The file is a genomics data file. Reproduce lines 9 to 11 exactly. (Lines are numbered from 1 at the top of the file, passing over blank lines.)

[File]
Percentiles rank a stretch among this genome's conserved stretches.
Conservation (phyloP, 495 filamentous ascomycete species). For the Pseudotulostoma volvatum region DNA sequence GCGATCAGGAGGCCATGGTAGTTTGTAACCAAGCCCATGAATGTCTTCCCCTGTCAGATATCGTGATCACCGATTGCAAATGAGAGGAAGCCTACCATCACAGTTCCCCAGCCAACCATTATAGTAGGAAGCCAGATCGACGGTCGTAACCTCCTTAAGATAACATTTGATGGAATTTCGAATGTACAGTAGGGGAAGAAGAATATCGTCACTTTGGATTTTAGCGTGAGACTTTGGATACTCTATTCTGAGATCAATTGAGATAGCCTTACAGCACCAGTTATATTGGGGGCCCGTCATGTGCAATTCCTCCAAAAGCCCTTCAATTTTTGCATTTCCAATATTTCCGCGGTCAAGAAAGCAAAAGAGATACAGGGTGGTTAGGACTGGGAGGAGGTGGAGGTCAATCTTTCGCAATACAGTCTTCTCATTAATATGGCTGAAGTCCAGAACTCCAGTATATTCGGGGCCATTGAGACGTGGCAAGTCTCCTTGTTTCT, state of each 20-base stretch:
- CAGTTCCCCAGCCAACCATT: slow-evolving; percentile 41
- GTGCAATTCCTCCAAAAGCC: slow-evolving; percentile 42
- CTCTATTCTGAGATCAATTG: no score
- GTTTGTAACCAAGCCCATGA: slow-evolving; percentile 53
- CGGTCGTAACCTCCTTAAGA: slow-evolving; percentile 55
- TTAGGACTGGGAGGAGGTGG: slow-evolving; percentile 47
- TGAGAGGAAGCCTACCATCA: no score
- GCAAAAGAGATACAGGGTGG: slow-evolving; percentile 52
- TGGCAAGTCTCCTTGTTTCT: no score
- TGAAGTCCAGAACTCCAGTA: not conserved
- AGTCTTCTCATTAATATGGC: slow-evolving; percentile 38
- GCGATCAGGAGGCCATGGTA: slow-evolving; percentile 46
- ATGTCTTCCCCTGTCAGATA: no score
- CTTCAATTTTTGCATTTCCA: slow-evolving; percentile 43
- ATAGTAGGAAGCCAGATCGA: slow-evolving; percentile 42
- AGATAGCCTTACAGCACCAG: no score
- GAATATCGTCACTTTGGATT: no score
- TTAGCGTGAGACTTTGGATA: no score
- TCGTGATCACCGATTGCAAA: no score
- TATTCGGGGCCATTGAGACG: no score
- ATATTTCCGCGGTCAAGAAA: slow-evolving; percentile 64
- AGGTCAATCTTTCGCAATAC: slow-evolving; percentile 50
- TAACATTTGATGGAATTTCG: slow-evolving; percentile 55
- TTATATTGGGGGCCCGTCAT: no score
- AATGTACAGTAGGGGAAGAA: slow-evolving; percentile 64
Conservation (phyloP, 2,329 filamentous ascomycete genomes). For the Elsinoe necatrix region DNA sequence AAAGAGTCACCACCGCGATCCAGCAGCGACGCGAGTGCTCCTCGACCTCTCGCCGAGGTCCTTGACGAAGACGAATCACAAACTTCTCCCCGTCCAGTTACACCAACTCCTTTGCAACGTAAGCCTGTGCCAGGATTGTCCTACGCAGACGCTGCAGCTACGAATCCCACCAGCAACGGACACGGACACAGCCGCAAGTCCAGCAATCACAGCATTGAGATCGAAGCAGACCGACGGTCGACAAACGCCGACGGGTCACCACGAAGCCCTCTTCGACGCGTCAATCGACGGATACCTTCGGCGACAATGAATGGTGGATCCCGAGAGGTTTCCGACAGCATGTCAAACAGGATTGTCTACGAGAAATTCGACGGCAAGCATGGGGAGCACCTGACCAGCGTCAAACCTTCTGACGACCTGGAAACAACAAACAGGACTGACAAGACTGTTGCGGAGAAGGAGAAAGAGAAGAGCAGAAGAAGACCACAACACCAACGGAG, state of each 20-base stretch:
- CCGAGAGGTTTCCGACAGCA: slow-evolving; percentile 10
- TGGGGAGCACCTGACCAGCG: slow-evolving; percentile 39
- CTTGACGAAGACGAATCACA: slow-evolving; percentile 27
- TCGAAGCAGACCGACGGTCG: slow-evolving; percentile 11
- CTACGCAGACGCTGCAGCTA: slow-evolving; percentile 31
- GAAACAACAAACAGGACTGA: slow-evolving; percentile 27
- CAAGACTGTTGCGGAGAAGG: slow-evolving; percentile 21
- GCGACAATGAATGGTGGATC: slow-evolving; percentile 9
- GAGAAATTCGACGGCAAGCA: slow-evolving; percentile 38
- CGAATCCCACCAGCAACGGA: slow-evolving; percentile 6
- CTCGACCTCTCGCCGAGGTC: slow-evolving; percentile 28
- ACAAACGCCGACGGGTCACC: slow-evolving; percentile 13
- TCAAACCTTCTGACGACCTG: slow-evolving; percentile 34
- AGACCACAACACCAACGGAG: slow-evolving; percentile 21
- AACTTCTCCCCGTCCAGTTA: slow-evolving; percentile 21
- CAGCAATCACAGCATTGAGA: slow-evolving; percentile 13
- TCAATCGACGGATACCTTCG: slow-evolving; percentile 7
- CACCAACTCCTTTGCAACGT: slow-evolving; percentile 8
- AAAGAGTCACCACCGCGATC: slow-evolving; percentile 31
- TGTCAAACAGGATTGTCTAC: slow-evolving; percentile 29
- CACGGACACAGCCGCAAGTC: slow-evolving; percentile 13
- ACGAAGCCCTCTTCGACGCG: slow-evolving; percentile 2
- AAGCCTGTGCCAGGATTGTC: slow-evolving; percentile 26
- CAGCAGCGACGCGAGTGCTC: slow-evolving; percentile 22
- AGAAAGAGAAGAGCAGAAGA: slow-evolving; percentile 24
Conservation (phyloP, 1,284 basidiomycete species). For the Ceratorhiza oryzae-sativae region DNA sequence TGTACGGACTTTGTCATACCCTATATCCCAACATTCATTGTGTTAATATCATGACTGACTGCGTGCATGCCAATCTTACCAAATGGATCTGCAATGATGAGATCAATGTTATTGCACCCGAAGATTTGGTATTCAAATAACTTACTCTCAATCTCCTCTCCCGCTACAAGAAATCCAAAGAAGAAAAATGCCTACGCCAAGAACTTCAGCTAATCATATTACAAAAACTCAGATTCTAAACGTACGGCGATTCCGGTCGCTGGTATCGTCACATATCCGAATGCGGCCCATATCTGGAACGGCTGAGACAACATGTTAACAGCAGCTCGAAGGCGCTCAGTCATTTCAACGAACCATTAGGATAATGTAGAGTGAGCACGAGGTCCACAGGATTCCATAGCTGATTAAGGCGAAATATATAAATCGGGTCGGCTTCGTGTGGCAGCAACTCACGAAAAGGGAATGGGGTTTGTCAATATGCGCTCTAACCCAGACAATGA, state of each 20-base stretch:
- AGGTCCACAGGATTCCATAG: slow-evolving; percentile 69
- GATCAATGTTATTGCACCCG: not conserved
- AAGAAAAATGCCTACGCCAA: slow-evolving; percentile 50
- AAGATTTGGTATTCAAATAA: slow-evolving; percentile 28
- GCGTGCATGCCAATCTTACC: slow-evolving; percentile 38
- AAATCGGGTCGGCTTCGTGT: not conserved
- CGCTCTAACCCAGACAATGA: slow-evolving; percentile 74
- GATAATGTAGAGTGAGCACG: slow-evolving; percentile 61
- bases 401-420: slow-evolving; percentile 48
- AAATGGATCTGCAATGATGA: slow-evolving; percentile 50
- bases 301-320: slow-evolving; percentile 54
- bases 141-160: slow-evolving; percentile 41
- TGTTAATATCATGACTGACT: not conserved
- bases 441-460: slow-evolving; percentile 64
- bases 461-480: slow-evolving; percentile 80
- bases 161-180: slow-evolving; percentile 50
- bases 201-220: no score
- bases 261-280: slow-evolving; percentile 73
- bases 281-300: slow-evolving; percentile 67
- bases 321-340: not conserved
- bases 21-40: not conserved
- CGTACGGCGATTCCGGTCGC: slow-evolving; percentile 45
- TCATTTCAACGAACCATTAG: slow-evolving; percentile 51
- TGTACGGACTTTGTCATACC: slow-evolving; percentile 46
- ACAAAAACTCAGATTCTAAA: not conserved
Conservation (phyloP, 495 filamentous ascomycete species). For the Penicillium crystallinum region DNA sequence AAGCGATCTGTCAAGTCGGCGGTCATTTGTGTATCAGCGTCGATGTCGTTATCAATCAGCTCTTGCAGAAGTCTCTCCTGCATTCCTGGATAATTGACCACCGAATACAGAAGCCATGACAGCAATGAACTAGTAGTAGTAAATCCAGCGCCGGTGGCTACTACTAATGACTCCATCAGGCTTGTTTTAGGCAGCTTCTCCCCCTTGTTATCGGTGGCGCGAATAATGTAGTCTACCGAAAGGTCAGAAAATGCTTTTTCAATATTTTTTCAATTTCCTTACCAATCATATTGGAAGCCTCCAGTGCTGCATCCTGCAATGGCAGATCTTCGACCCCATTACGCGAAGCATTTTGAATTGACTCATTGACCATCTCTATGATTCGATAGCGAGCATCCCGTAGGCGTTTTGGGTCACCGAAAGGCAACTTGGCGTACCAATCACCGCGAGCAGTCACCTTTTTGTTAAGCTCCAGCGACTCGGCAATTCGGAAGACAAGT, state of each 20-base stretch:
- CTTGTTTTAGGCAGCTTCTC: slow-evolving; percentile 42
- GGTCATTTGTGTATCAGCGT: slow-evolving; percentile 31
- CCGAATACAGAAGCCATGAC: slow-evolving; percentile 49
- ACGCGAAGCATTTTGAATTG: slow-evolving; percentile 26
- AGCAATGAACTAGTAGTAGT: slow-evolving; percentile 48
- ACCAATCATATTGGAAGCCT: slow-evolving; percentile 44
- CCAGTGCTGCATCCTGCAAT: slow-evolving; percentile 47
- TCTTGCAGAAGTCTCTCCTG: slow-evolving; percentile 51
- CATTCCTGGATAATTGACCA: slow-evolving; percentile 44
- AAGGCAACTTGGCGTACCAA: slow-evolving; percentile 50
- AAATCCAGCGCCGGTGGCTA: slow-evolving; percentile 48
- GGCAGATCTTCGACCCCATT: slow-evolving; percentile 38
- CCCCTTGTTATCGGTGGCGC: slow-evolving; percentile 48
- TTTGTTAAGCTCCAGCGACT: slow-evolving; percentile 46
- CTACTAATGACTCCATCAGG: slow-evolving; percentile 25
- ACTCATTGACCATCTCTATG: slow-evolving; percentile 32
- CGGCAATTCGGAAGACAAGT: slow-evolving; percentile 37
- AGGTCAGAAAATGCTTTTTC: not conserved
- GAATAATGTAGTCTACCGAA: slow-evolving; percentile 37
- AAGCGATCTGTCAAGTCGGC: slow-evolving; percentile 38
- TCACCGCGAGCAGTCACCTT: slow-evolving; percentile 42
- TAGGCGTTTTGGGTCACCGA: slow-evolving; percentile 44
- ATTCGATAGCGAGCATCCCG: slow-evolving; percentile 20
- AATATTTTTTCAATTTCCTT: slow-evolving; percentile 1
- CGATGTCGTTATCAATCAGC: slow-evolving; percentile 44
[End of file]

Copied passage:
- TGAGAGGAAGCCTACCATCA: no score
- GCAAAAGAGATACAGGGTGG: slow-evolving; percentile 52
- TGGCAAGTCTCCTTGTTTCT: no score